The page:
APIs are fast becoming the go-to integration pattern for many organisations and developers, because they are a great integration practice that take the core SOA principles to the next level. The advantage of AWS API Gateway is that it supports multiple ‘AWS provided’ mechanisms to control API access in the AWS eco-system such as: API keys, AWS IAM roles and Amazon Cognito user pools.
One of the key concerns for every enterprise developer is securing APIs when they are exposed on an API Gateway. In this blog I will share with you the pros and cons of each API Gateway option provided by AWS and their use-cases.
Option 1: Securing the AWS API Gateway Using API-Keys
API-Keys together with AWS Usage-Plan can be set-up for each API on an AWS API Gateway. They can be used to provide access control, including metering or tracking of APIs. API-Keys can also be auto generated on AWS console. Each API method can be enabled to only allow access if the HTTP request header contains the correct API-Keys.
The steps to enable security using API-Keys are:
Enable API-Keys on AWS console for API methods, and the need for security.
Generate API-Keys (either using console or AWS APIs) and associate them with APIs together with Usage-Plan.
Share the generated API-Key (either manually or via AWS Developer portal) with the API consumers.
API consumers then sends the API-Key as a HTTP header in the API request.
AWS API Gateway checks the header and compares it with the key associated with the API.
API-Keys are simple and easy to use. AWS supports API consumer registration via the AWS developer portal. Consumers can register and manage API-Keys via this portal. API-Keys are best suited for intra application integrations. For example internal System to System API calls) or from an external system where it is not possible to run AWS SDK. API-Keys should be avoided for any external system to API integration.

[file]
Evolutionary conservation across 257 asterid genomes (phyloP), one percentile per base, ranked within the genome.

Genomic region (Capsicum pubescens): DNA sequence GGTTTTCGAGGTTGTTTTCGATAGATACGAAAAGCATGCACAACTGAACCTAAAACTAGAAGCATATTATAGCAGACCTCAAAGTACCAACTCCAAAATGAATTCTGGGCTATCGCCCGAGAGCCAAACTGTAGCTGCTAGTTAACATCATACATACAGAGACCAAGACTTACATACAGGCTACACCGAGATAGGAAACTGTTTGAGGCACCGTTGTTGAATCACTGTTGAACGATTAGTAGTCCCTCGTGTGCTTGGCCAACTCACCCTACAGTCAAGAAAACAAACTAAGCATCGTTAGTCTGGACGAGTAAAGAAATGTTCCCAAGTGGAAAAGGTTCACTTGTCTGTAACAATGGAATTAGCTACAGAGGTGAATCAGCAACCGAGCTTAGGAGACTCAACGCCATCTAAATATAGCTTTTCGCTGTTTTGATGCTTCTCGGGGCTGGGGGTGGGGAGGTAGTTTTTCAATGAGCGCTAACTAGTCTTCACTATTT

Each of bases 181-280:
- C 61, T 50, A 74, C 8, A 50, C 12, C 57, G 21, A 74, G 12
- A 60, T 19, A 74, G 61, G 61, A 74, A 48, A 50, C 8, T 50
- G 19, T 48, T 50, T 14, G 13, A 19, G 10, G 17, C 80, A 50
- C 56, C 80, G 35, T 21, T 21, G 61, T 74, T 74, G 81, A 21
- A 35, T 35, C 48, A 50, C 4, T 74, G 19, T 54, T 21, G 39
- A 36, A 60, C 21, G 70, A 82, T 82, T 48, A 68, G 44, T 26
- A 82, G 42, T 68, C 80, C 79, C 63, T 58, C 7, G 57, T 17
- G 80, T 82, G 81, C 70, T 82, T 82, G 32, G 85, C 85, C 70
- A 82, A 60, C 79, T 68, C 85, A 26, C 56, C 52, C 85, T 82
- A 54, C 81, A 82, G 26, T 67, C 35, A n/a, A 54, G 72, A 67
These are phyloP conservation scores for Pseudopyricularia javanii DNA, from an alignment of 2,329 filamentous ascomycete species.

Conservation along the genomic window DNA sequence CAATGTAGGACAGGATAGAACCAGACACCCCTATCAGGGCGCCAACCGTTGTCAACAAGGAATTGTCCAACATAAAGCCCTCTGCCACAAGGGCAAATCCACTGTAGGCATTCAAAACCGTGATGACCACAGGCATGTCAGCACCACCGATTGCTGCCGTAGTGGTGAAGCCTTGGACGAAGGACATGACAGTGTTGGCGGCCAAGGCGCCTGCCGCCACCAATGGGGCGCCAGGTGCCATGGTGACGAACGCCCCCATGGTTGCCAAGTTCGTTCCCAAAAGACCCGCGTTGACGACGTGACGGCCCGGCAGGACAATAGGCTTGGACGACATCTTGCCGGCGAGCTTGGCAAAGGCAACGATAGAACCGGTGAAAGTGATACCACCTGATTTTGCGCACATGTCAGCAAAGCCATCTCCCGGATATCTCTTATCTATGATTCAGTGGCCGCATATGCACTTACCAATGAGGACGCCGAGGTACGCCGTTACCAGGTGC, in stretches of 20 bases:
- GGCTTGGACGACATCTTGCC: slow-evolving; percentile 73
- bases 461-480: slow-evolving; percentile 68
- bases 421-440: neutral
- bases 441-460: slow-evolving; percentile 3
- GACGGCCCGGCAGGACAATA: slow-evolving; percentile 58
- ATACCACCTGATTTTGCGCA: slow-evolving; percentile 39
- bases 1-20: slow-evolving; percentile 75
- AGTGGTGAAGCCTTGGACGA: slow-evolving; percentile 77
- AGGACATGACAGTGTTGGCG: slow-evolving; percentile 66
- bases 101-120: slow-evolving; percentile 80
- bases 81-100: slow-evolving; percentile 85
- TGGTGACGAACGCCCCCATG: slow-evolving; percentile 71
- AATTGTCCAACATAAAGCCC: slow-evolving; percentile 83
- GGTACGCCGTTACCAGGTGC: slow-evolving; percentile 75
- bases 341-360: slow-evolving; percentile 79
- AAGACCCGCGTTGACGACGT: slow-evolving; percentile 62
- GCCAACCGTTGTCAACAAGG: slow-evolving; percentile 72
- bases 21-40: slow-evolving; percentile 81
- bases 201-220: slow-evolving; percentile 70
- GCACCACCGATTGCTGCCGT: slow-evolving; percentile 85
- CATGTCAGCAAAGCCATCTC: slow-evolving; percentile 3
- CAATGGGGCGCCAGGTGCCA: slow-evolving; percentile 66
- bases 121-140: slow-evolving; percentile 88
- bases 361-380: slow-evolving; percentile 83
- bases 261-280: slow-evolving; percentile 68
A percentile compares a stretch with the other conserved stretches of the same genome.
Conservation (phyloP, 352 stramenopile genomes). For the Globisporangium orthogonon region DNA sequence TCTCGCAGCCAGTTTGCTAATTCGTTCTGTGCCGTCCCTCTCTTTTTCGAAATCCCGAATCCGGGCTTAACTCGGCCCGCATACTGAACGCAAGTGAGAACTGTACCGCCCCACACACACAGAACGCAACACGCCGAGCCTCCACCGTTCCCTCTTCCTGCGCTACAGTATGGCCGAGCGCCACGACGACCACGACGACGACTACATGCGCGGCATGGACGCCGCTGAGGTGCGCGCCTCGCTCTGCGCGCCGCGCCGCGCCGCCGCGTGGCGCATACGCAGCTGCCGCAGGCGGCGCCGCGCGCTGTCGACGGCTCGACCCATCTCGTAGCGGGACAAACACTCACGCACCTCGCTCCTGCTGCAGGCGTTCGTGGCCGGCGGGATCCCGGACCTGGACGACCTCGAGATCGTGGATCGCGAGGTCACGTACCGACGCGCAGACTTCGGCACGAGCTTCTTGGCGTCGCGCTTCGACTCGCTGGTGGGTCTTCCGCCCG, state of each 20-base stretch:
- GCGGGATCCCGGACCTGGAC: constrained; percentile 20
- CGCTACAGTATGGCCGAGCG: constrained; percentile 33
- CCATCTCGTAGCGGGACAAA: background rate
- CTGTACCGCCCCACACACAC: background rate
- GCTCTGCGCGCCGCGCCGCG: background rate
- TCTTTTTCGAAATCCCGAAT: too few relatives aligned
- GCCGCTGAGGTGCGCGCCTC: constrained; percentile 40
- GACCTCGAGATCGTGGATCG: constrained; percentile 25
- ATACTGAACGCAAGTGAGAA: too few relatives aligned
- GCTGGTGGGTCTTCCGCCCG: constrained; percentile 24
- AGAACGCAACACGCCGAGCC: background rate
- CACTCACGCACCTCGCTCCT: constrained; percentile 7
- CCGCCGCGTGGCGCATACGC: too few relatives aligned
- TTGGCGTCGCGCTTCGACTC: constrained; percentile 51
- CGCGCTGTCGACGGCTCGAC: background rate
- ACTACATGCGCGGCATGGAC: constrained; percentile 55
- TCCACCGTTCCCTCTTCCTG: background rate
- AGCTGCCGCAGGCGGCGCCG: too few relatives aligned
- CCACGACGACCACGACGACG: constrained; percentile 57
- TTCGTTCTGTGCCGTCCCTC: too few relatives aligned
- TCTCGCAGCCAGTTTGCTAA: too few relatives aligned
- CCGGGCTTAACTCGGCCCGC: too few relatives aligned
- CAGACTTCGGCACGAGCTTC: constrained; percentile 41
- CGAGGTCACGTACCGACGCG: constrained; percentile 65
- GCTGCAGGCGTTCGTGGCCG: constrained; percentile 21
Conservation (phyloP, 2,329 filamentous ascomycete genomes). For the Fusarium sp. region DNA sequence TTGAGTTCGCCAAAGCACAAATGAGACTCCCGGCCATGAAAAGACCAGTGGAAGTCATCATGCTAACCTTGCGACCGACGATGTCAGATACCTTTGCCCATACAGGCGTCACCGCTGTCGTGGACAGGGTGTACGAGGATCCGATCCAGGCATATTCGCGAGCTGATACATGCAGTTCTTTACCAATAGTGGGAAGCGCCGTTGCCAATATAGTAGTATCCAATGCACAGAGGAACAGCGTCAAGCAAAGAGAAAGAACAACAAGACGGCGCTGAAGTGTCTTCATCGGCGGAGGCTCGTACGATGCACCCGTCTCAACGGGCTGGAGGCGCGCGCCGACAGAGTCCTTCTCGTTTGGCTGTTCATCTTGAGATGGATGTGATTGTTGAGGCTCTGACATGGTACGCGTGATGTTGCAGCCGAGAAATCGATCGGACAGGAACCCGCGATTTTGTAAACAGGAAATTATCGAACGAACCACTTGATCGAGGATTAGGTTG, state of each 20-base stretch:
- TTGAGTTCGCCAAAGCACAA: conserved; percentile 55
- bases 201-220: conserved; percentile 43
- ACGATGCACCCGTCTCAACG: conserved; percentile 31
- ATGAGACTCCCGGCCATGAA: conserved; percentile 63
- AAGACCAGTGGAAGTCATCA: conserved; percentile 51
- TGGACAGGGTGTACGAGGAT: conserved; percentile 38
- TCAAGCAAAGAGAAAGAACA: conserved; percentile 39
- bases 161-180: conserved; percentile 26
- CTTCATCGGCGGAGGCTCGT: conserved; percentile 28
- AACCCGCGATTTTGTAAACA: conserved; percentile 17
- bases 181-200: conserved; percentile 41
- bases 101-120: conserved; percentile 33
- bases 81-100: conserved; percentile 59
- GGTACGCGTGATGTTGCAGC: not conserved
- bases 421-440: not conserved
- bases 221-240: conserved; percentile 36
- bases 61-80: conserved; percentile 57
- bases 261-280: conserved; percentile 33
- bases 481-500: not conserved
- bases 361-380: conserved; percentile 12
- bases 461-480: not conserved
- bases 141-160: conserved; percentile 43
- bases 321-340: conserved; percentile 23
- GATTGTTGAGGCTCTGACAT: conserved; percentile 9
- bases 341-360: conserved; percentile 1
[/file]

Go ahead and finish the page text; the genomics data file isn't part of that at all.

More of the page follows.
Option 2: Securing the AWS API Gateway with AWS IAM roles
Access to APIs deployed on AWS API Gateway can also be controlled using IAM permissions. The API consumer must have the necessary IAM permissions to be able to access the API. The steps to enable security using IAM roles are:
The API consumer registers as an IAM User.
The API developer then attaches the policy:
a. to an IAM user representing the API consumer,
b. or to an IAM group containing the user,
c. or to an IAM role assumed by the user.
The API developer sets the API method's authorizationType property to AWS_IAM to ensure the API security.
The API consumer then invokes the API using its user-credentials.
The AWS API Gateway upon receiving the HTTP request verifies the policies attached with the IAM user and authenticates the consumer before passing the request to the backend system.
The advantage of using IAM roles is that it can be used to configure multiple policies for other AWS components. Therefore, an AWS API exposing AWS Lambda/Beanstalk can potentially use a consumer’s IAM policies to access control each of the backend components. However, it should be noted that not all systems support the AWS SDK, and to use IAM roles an external API consumer needs to run the SDK to generate sigV4 AWS user-credentials.
Option 3: Securing the AWS API Gateway using Amazon Cognito
Amazon Cognito User-Pool can also be used to control API access on AWS API Gateway. A User-Pool serves as an identity provider and maintains a user directory. It supports user registration/ sign-in, and provisions identity (JWT) tokens for signed-in users.
The steps to enable security using Cognito are:
The API developer creates a User-Pool, and creates an API Gateway authoriser connected to the User-Pool and enables the authoriser on selected API methods.
The API developers shares the User-Pool ID, a client ID, and possibly the associated client secret with the API consumer.
The API consumer then registers with the User-Pool. The User-Pool provides the sign-in functionality, and provisions the identity (JWT) token to the signed in consumer.
The API consumer then sends the JWT token with the HTTP request.
The API Gateway verifies the JWT token to ensure it belongs to the configured User-Pool and authenticates the consumer before passing the request to the backend system.
Amazon Cognito is suited for external systems to API calls, preferably from a mobile or web based application. A custom authoriser can be configured in AWS API Gateway to verify JWT tokens and attach appropriate policies with the HTTP requests. Cognito comes with many additional features such as Multi Factor Authentication (MFA), Identity federation with external identity providers like Google and Facebook, Open ID and SAML authentication.
With the increasing demand for API development, these methods will enable you to control API access to an AWS API Gateway. However, it is important that you select the correct option based on the appropriate use-case. API-Keys are best used for any intra-application API calls, while AWS Cognito is a best fit for any external system API calls. It is also important to consider that not all API Consumer systems support SigV4 (the AWS SDK). With this consideration, IAM roles could also be used to secure APIs.